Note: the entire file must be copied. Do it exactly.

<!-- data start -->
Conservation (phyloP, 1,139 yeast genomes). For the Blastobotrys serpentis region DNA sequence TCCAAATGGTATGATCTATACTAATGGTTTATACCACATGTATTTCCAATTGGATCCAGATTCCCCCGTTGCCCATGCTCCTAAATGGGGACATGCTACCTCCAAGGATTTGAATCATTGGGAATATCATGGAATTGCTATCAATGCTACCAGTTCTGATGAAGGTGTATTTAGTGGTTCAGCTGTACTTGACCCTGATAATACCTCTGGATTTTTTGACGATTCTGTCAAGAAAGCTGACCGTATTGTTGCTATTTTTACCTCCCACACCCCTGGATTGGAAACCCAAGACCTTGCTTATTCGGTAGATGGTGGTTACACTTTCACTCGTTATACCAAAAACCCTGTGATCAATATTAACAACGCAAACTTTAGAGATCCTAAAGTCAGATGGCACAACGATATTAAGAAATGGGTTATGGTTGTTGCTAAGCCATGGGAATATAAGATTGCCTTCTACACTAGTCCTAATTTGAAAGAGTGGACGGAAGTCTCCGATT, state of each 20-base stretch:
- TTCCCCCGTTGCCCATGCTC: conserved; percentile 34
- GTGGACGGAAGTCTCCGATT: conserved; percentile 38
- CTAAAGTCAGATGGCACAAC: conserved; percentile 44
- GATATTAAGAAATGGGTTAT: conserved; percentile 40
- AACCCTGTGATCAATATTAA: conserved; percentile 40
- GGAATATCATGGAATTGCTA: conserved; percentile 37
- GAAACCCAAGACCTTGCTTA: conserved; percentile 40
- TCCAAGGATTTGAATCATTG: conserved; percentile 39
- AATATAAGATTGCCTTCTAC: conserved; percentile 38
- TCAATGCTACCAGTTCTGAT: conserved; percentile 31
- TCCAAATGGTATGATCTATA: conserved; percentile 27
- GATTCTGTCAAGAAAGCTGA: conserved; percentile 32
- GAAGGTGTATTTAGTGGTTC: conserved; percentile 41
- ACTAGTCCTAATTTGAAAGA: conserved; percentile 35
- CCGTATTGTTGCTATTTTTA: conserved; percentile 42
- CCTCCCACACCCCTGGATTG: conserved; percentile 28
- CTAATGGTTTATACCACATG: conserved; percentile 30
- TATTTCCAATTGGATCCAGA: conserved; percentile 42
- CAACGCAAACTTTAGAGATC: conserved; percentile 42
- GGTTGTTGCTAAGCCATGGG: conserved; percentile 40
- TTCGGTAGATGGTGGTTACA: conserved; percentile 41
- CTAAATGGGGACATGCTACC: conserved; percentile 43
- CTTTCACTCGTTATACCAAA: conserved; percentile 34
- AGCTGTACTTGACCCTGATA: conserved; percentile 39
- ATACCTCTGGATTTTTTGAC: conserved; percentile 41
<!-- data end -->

Conservation (phyloP, 1,139 yeast genomes). For the Blastobotrys serpentis region DNA sequence TCCAAATGGTATGATCTATACTAATGGTTTATACCACATGTATTTCCAATTGGATCCAGATTCCCCCGTTGCCCATGCTCCTAAATGGGGACATGCTACCTCCAAGGATTTGAATCATTGGGAATATCATGGAATTGCTATCAATGCTACCAGTTCTGATGAAGGTGTATTTAGTGGTTCAGCTGTACTTGACCCTGATAATACCTCTGGATTTTTTGACGATTCTGTCAAGAAAGCTGACCGTATTGTTGCTATTTTTACCTCCCACACCCCTGGATTGGAAACCCAAGACCTTGCTTATTCGGTAGATGGTGGTTACACTTTCACTCGTTATACCAAAAACCCTGTGATCAATATTAACAACGCAAACTTTAGAGATCCTAAAGTCAGATGGCACAACGATATTAAGAAATGGGTTATGGTTGTTGCTAAGCCATGGGAATATAAGATTGCCTTCTACACTAGTCCTAATTTGAAAGAGTGGACGGAAGTCTCCGATT, state of each 20-base stretch:
- TTCCCCCGTTGCCCATGCTC: conserved; percentile 34
- GTGGACGGAAGTCTCCGATT: conserved; percentile 38
- CTAAAGTCAGATGGCACAAC: conserved; percentile 44
- GATATTAAGAAATGGGTTAT: conserved; percentile 40
- AACCCTGTGATCAATATTAA: conserved; percentile 40
- GGAATATCATGGAATTGCTA: conserved; percentile 37
- GAAACCCAAGACCTTGCTTA: conserved; percentile 40
- TCCAAGGATTTGAATCATTG: conserved; percentile 39
- AATATAAGATTGCCTTCTAC: conserved; percentile 38
- TCAATGCTACCAGTTCTGAT: conserved; percentile 31
- TCCAAATGGTATGATCTATA: conserved; percentile 27
- GATTCTGTCAAGAAAGCTGA: conserved; percentile 32
- GAAGGTGTATTTAGTGGTTC: conserved; percentile 41
- ACTAGTCCTAATTTGAAAGA: conserved; percentile 35
- CCGTATTGTTGCTATTTTTA: conserved; percentile 42
- CCTCCCACACCCCTGGATTG: conserved; percentile 28
- CTAATGGTTTATACCACATG: conserved; percentile 30
- TATTTCCAATTGGATCCAGA: conserved; percentile 42
- CAACGCAAACTTTAGAGATC: conserved; percentile 42
- GGTTGTTGCTAAGCCATGGG: conserved; percentile 40
- TTCGGTAGATGGTGGTTACA: conserved; percentile 41
- CTAAATGGGGACATGCTACC: conserved; percentile 43
- CTTTCACTCGTTATACCAAA: conserved; percentile 34
- AGCTGTACTTGACCCTGATA: conserved; percentile 39
- ATACCTCTGGATTTTTTGAC: conserved; percentile 41